"People will forget what you said. People will forget what you did. But people will never forget how you made them feel." —Maya Angelou
Some executives see their organization as a machine with people as gears. They implement rigid processes to establish control and are disappointed when people respond by expecting to be told what to do in new situations. Effective leaders on the other hand see their organization as a collage of individual dreams connected by a higher purpose. Their conversations motivate and inspire as well provide direction.
Why do I make such an obvious point? Because too many executives devalue people and their ideas. With laser-like precision, they tell people what to do, how to do it, and when it must be done. By way of illustration, consider the following conversation between James, a sales manager trying to increase sales in a flat economy, and Susan his top salesperson:
James: "Be in the office at 8 a.m. every Monday this month to telemarket new clients in your area. No excuses, just be here."
Susan: "In 20 years as a top sales rep, I've had more success pursuing referrals than with telemarketing. I connect far better with prospects in person than over the phone."
James: "If I make an exception for you, everyone will want exceptions and they don't have the selling skills that you do."
Susan: "The goal is to increase sales, right? Trust us to do that in ways that work best for us and tailor your support to the individual."
James: "I want everyone to use the same techniques. I'm asking you to be a team player."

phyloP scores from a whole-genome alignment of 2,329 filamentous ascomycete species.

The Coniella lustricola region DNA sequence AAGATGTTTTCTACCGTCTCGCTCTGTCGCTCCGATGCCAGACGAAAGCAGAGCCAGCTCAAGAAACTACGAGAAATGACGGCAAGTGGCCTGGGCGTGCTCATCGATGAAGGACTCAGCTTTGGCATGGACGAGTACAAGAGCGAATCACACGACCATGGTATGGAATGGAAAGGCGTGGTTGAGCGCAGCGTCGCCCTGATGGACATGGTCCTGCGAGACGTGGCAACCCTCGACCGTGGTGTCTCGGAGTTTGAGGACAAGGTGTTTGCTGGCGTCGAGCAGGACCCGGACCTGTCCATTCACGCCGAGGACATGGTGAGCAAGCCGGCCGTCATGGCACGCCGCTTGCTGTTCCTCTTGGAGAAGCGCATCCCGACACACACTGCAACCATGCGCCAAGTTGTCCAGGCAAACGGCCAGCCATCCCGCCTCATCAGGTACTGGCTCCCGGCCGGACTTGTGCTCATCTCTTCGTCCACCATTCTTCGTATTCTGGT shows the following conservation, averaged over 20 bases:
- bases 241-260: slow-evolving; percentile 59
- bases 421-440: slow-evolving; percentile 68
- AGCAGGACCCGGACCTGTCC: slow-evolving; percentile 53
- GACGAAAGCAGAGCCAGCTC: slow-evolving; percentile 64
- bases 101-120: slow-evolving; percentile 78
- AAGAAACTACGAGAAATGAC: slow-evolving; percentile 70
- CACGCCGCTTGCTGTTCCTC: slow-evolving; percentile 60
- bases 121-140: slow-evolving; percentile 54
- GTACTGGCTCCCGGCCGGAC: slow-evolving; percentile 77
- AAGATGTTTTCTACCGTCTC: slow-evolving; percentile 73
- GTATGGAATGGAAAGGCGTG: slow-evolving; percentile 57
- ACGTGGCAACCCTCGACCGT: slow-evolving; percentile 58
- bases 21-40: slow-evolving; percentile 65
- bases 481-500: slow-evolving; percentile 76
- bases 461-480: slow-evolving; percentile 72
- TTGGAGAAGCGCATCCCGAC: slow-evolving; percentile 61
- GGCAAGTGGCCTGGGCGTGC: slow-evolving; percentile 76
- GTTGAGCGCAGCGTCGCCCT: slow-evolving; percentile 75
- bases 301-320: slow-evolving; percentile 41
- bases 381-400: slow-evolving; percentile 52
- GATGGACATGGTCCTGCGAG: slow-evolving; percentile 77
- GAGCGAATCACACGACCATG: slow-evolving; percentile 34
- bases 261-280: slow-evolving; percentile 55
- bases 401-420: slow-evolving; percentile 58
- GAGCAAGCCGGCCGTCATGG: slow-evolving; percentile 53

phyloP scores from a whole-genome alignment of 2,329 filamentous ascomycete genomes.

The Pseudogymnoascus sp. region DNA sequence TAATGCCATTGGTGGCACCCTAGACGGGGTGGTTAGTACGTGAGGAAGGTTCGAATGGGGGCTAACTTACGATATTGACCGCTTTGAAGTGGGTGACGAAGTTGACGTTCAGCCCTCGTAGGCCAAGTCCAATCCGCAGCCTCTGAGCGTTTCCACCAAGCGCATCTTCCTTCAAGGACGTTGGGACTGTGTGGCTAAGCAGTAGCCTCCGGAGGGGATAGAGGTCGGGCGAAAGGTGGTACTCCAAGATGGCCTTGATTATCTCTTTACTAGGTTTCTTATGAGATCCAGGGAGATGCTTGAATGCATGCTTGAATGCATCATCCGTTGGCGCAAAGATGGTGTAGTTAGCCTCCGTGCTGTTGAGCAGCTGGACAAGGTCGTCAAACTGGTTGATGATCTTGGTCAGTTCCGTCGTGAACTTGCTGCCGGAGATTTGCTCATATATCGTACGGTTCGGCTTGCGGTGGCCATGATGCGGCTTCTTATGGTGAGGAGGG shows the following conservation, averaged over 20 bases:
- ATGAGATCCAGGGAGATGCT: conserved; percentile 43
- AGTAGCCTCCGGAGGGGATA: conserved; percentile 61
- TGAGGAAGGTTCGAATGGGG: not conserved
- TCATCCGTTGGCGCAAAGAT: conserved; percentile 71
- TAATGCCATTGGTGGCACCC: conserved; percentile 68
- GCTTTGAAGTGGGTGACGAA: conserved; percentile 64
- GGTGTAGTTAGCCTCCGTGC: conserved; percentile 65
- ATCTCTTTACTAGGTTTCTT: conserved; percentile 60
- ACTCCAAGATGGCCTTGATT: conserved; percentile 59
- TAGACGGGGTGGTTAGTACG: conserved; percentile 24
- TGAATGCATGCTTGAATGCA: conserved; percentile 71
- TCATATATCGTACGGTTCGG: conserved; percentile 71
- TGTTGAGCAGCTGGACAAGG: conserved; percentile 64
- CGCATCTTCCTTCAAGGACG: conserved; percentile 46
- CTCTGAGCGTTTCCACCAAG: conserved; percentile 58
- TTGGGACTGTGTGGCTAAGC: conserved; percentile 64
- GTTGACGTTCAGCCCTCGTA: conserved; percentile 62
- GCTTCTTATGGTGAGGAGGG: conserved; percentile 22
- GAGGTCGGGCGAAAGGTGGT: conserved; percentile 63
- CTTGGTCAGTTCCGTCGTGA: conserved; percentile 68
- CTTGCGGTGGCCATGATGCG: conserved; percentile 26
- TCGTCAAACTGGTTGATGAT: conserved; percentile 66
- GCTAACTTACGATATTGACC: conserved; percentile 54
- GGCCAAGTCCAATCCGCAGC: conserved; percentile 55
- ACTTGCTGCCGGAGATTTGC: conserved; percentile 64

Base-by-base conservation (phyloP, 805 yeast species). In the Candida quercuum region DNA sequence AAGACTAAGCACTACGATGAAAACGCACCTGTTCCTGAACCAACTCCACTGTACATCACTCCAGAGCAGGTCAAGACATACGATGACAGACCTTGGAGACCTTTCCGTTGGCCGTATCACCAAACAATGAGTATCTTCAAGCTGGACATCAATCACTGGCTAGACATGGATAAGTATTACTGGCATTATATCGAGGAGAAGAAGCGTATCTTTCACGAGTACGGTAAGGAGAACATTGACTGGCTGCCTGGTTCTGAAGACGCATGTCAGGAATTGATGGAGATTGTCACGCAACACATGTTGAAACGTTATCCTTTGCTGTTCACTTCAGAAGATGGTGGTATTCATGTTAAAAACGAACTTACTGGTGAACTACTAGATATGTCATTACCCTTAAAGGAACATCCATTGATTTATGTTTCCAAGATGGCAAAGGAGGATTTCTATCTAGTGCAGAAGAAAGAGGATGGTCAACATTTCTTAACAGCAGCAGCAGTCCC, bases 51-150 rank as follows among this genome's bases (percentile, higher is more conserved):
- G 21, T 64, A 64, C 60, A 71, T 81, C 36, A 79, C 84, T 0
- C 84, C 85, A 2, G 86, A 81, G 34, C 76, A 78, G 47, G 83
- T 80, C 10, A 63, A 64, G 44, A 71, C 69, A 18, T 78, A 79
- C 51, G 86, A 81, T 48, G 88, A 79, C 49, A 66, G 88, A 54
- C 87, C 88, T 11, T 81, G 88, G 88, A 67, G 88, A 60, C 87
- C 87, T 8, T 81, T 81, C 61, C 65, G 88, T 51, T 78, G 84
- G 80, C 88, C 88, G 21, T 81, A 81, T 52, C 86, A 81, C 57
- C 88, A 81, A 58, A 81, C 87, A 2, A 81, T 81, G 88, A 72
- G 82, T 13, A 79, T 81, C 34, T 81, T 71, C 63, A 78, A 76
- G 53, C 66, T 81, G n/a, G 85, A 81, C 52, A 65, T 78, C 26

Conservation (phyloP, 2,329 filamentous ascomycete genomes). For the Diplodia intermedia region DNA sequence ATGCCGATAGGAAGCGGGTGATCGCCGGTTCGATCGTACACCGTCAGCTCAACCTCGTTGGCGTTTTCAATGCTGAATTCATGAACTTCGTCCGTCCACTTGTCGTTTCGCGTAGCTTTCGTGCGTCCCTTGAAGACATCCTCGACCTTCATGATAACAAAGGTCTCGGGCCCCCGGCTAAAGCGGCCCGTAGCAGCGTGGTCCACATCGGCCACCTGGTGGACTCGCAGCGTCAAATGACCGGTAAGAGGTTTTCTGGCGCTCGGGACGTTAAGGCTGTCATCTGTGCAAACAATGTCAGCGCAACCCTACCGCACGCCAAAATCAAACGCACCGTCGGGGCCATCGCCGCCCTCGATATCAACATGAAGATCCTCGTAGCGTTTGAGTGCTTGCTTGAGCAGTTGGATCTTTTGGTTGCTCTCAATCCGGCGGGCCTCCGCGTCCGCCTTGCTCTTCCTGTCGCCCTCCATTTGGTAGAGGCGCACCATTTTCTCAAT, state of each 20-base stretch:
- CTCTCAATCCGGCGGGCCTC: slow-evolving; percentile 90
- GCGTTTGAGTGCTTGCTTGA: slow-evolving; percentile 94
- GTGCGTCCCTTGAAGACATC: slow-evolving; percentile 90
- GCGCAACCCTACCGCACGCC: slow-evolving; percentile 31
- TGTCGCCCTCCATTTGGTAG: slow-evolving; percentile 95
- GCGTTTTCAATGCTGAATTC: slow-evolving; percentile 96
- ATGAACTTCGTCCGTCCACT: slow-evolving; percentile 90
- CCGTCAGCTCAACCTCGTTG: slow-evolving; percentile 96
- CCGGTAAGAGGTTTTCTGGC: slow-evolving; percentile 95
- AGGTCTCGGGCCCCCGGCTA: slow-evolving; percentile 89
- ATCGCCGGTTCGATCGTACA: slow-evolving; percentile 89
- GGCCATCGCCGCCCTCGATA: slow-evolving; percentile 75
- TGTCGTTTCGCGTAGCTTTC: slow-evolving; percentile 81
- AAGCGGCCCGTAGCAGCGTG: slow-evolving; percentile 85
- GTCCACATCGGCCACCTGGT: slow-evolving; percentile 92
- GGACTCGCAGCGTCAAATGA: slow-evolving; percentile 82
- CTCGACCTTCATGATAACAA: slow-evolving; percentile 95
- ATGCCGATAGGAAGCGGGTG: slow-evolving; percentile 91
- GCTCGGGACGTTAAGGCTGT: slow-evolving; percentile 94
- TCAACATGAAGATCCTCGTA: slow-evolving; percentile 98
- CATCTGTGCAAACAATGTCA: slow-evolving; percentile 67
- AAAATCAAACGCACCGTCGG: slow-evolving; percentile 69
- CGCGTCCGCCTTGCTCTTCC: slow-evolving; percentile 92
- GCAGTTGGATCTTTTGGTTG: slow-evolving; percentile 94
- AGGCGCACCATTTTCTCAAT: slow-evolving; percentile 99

Susan: "As an alternative, I'd be willing to teach face-to-face skills by having new sales people ride with me. I also could help you work with each person to find their sweet spot for selling."
James: "Sorry, no exceptions. We'll do this my way."
You can probably predict the outcome of treating Susan like a gear in a sales machine: sales fell, and Susan and two others left the company. Soon after, James was demoted.
One reason coaches are brought into organizations is the inability of executives to treat co-workers, customers and stakeholders with respect—to value who they are and the unique ideas they contribute. Motivation evaporates when executives ignore their people's ideas by focusing on what they want done but ignore how people feel about doing it. Instead they should explore differences between their ideas and other ideas in order to agree on an approach and deepen their mutual appreciation.
Dick Stieglitz is a business consultant, author and speaker who works with companies and government agencies to change the way they do business. His books include Taming the Dragons of Change. This post first appeared in his newsletter The Change Challenge.